February 10, 2007

Bad Things Happen When Competition Is Removed From Networks - The DirectTV HD DVR

I live in a hollow in the hills; we can not get broadcast TV.  Our cable TV provider is awful.  So for the last few years we have been using Direct TV to receive satellite feeds.

We've been reasonably happy with the service - that is until we decided to go to High Definition.

The dearth of HD material is disappointing, and there are the FCC's stupid rules that effectively deny feeds of HD programs from the broadcast networks.  Neither of these are really DirectTV's fault.

But this note is about what happens when a provider, such as DirectTV, begins to consider its customer base as captive.  It seems that we may be in for a lot of this as last-mile distribution systems - telcos, cable TV operators, and satellite providers - begin to feel their oats.  The recent attempts by internet providers to fight network neutrality is one aspect of this.

One of the effects of this kind of provider hubris is a disregard for product quality and customer satisfaction.  A case in point is the the DirectTV HD DVR.  It is one of the worst pieces of equipment I have ever used.  It is the Yugo of DVRs.

I have two Direct TV standard definitions Tivos - which are easy to use, and reliable.  But when I signed up for Direct TV's HD service no Tivo HD DVR was available; my only option was to get the Direct TV's own brand, not based on a Tivo engine.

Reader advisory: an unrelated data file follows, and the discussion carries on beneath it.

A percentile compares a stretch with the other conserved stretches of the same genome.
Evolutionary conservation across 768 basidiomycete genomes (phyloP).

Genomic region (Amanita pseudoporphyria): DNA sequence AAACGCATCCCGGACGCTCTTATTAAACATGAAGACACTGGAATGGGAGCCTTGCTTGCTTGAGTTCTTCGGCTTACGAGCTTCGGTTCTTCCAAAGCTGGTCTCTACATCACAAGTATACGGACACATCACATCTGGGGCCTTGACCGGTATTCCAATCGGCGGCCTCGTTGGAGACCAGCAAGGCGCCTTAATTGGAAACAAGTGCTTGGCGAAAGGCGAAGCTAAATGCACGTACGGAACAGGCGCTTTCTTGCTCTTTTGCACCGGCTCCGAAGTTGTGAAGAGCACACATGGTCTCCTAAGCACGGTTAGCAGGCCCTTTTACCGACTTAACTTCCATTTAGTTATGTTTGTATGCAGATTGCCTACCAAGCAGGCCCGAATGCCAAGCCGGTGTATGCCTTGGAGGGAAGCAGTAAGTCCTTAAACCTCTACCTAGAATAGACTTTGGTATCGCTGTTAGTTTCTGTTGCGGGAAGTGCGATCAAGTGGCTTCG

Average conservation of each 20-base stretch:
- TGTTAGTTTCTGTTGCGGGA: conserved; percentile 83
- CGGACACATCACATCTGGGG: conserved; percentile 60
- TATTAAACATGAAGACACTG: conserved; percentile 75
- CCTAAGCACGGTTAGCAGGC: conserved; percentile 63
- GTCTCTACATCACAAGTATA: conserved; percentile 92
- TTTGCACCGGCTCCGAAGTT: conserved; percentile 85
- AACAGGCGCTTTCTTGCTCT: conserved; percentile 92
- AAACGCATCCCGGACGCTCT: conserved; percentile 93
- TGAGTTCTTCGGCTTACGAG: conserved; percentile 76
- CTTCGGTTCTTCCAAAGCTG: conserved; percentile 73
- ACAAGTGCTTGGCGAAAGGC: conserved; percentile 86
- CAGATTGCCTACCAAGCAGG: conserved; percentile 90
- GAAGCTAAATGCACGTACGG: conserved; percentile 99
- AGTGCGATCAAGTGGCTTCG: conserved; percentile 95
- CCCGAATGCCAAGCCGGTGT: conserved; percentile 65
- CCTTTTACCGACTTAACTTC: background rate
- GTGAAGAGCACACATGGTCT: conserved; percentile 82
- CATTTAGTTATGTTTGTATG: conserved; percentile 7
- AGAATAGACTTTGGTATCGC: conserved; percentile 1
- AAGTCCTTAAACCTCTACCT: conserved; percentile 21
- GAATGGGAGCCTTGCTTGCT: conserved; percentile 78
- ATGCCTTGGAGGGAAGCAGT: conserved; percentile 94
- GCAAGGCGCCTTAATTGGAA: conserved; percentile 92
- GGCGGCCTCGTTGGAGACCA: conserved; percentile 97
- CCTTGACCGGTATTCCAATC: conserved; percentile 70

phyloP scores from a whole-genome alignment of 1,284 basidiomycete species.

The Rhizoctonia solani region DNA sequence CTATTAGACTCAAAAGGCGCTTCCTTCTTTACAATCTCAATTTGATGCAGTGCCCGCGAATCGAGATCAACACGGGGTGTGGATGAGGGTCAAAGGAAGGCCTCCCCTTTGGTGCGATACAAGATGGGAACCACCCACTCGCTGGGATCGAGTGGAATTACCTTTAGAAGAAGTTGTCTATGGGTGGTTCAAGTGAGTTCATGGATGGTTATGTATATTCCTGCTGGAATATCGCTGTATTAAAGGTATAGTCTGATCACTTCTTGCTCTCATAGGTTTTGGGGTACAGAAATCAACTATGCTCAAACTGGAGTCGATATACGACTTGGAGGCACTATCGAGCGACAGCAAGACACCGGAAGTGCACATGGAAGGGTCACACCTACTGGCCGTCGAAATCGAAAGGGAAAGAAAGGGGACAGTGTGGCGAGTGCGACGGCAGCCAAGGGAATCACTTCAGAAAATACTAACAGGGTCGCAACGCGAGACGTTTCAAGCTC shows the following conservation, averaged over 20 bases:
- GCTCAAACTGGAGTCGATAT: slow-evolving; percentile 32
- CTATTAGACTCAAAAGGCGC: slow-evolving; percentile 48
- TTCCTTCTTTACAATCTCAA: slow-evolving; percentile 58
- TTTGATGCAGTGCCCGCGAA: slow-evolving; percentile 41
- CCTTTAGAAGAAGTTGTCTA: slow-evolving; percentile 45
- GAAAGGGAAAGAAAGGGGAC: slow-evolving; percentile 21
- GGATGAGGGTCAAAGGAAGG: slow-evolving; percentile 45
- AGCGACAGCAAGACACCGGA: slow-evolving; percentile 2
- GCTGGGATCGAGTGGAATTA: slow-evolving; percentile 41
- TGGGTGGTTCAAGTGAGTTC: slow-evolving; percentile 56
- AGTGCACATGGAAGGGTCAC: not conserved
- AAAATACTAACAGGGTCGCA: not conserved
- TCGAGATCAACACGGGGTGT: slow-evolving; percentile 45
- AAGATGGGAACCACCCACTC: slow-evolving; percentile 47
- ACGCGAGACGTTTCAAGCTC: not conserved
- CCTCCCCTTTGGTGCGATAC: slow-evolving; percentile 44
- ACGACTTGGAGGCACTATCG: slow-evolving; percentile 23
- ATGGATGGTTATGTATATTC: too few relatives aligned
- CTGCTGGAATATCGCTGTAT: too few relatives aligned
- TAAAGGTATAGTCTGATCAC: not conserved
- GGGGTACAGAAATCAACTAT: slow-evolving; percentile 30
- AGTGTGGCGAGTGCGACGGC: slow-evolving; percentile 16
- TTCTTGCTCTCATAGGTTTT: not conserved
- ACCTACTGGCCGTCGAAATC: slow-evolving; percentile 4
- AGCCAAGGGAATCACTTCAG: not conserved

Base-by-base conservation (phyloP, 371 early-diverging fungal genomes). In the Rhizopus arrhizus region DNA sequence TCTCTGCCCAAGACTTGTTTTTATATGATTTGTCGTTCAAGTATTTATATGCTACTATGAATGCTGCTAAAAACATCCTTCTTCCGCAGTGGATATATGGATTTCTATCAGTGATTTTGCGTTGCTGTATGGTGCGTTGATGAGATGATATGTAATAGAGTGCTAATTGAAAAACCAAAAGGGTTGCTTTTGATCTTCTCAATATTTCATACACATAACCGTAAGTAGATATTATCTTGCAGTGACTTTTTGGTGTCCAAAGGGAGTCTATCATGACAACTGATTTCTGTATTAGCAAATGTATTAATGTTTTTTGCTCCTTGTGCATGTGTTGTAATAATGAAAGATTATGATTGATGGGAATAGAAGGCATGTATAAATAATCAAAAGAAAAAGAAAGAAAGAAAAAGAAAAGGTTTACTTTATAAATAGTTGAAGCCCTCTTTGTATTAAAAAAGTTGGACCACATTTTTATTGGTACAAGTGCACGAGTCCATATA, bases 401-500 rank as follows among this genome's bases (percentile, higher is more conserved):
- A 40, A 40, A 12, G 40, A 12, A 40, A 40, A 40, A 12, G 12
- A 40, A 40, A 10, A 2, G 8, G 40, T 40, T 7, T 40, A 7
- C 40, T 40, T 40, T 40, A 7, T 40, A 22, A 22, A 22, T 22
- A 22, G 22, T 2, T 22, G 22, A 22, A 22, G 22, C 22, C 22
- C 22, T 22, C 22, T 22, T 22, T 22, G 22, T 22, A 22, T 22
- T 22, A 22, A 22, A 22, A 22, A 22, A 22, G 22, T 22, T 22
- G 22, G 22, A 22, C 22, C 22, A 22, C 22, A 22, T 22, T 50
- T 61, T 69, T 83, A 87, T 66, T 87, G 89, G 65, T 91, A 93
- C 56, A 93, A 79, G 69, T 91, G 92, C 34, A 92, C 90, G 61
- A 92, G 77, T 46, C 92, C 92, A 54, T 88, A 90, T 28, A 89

The menus of the DirectTV HD DVR are confusing, inconsistent, and frustratingly slow.  Some things, such as jumping around a recorded program in big steps, are either non-obvious, difficult, or non-existant.

Programs that one asks to be recorded often turn out to be blank.

There is no speculative recording - so one does not get the serendipity factor found with a real Tivo.

And some marketing dweeb decided to cover it with blindingly bright blue LEDs that, even after the user turns them off, get reset when new software is loaded - which occurs several times a week.

If there were real competition for customers it would be hard to imagine any company releasing a product as bad as the DirectTV HD DVR.

Will most internet users soon find themselves coerced into using weak products?  I believe that unless we require network neutrality - in the sense that user's rather than last-mile providers get to make choices about traffic handling - and unless the internet remains firmly based on open standards that we are likely to find that DirectTV HD DVR is a harbinger of things to come.

Posted by karl at February 10, 2007 12:53 AM